Sociology | Topical Seminar I
S700 | 3809 | Corsaro

Topic:  The Sociology of Children and Youth

This is advanced seminar on the sociology of children and youth.  The
course is open to sociology graduate student majors and minors only.
It is assumed that all students who enroll in the course will have
taken a prior graduate level course on children, childhood or youth
(at the S600 level). Students should also enter the course with an
ongoing project (an empirical, theoretical or methodological paper on
children and youth in progress) or a particular plan for such a
project.  The first 3-5 weeks of the class will involve reading and
discussion of texts and journal articles on theoretical and
methodological issues in the area of children and youth.  The
instructor will then present an overview of his present theoretical
work in the area.  It is expected that students will keep up with
readings and participate in discussions of these general topics.
Over the rest of the course each student will give two class
presentations.  In the first, each student will provide the class
with a central reading related to their project and present a
literature review building on this reading as well as an overview of
planned methodology.  In the second presentation each student will
present a talk based on a draft research, theoretical, or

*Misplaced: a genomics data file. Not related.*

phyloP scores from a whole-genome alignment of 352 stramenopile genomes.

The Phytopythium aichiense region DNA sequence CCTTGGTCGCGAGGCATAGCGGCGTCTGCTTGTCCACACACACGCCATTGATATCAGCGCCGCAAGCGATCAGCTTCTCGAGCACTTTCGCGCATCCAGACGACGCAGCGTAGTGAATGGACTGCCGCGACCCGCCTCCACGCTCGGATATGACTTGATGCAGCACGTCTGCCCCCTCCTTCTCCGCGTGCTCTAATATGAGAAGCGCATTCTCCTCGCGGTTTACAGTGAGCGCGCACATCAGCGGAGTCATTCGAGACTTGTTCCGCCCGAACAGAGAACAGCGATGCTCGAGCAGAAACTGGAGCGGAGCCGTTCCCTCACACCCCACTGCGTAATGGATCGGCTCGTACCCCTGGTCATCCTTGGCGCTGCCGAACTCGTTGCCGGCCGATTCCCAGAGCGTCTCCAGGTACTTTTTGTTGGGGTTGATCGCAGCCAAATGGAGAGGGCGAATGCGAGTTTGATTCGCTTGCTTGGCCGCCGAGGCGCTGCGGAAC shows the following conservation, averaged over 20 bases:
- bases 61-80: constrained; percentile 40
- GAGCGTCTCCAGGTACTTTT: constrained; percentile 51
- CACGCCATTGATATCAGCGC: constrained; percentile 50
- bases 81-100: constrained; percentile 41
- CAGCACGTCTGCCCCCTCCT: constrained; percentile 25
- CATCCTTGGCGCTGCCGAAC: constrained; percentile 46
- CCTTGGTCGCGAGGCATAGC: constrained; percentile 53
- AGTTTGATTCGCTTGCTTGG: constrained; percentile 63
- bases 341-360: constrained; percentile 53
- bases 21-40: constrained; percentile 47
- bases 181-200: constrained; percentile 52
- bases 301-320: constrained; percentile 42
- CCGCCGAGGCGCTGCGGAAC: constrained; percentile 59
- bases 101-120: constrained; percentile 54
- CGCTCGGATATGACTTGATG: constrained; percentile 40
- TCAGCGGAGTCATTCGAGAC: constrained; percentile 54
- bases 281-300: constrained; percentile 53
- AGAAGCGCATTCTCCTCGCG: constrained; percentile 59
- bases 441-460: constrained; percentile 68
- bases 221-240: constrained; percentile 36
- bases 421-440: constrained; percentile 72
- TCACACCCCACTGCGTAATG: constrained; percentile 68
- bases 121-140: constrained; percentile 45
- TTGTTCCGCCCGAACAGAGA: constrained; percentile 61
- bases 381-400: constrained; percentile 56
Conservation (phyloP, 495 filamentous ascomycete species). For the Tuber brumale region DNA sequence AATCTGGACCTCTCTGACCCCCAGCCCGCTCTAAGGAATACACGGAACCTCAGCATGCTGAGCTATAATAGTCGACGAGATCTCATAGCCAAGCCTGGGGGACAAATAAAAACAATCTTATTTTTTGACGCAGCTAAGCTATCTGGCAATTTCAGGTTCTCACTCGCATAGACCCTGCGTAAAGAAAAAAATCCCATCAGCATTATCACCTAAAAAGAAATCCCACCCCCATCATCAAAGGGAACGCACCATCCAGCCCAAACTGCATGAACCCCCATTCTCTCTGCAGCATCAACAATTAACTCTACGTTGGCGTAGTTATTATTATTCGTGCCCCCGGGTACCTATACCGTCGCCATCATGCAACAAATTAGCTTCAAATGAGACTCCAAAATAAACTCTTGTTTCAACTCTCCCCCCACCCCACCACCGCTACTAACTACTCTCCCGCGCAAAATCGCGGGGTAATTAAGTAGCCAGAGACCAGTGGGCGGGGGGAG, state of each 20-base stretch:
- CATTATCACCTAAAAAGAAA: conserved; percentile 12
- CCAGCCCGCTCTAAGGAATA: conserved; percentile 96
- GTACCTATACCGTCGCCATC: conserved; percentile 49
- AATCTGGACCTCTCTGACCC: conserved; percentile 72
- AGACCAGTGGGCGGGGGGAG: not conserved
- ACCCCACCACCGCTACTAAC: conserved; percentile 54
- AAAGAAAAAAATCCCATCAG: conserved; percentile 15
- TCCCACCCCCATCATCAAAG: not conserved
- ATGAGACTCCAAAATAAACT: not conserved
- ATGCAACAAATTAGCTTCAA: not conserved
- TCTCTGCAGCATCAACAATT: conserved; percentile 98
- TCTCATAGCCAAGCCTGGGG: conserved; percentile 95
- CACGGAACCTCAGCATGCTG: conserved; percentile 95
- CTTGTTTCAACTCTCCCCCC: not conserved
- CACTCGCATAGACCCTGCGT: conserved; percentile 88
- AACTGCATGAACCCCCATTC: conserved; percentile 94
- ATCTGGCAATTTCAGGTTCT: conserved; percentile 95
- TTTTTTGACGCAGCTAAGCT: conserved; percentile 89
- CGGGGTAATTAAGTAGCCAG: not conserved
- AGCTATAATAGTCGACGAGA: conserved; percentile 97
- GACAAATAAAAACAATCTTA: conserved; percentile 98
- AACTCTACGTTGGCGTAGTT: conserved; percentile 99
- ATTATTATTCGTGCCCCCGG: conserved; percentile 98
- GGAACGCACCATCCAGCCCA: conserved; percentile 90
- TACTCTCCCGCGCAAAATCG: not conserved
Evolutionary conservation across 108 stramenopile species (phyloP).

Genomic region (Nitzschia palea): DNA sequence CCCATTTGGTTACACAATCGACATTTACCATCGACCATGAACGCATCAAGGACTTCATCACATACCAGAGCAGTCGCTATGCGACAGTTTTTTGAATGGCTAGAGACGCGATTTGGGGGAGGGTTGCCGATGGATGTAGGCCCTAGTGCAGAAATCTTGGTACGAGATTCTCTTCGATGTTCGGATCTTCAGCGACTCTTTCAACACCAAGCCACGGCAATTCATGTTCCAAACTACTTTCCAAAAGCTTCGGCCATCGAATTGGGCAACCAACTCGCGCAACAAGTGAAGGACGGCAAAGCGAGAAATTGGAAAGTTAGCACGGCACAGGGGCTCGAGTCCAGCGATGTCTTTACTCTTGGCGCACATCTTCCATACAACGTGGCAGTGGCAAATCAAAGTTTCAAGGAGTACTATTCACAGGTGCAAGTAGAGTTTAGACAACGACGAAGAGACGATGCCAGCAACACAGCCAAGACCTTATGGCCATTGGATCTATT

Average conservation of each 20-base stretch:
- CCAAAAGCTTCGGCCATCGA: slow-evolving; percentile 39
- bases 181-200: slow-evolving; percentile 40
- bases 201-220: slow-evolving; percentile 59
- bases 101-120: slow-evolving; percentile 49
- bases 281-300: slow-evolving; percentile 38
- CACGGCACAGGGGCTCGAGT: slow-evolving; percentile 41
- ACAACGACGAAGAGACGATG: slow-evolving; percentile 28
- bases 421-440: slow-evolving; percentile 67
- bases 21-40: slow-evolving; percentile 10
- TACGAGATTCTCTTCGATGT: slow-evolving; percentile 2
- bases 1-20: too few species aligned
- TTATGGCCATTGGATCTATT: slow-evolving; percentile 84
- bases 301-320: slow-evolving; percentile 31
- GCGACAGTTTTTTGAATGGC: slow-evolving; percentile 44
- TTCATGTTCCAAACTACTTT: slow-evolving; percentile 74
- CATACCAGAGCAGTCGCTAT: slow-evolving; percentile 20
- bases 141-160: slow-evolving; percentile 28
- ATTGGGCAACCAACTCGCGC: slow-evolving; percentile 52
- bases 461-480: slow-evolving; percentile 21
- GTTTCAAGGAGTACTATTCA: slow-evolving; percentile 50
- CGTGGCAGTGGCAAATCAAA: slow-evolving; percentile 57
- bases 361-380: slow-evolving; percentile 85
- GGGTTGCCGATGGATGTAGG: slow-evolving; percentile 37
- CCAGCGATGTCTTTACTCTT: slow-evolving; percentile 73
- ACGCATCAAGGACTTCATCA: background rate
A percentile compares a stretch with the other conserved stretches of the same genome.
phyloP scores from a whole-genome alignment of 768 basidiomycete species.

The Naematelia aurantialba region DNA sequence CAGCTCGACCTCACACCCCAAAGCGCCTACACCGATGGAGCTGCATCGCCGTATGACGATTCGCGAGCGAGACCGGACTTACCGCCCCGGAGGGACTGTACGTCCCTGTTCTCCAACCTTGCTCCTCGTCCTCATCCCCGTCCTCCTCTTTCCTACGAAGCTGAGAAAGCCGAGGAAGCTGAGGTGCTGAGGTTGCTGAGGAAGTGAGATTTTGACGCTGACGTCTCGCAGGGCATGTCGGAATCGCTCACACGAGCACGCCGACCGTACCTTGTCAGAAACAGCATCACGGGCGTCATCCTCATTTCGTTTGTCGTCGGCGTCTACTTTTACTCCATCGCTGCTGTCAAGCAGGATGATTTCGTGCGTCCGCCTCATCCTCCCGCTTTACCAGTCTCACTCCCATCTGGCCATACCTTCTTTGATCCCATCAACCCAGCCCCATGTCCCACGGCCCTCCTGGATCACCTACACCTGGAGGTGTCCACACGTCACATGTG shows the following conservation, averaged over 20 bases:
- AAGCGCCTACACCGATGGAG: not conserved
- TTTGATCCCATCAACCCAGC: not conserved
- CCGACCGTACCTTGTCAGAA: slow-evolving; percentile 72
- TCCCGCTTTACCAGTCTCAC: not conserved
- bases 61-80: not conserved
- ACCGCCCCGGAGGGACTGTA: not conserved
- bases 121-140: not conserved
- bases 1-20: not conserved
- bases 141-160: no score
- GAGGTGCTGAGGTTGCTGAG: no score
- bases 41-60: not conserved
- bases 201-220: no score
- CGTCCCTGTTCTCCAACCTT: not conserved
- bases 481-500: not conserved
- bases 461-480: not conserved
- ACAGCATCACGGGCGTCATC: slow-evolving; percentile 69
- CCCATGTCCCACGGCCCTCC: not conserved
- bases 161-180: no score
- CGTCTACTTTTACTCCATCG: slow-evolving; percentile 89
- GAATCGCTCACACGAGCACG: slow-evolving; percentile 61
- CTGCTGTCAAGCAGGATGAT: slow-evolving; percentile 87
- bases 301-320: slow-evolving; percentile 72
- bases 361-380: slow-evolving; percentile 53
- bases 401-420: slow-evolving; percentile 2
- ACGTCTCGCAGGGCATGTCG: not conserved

methodological journal length article on children and youth from a
sociological perspective.  This paper will be submitted during finals
week as the final paper for the class.  Students will also be graded
on the quality of their presentations and class participation.  The
course is open to all substantive topics and methodologies
(qualitative or quantitative) relevant to the sociology of children
and youth (from birth to 18 years of age). There is a preference that
student projects focus directly on children and youth rather than
projects which primarily focus on adultsí (parents, teachers, and
others) perceptions, attitudes, or child rearing methods.

The books for the class are:

Pia Christensen and Allison James, Research with Children:
Perspectives and Practices. London: Falmer Press, 2000.

William A. Corsaro, The Sociology of Childhood.  Thousand Oaks, CA:
Pine Forge Press, 1997.

Allison James, Chris Jenks, and Alan Prout, Theorizing Childhood. New
York: Teachers College Press, 1998.

There will also be a number of class readings available in the
sociology graduate office.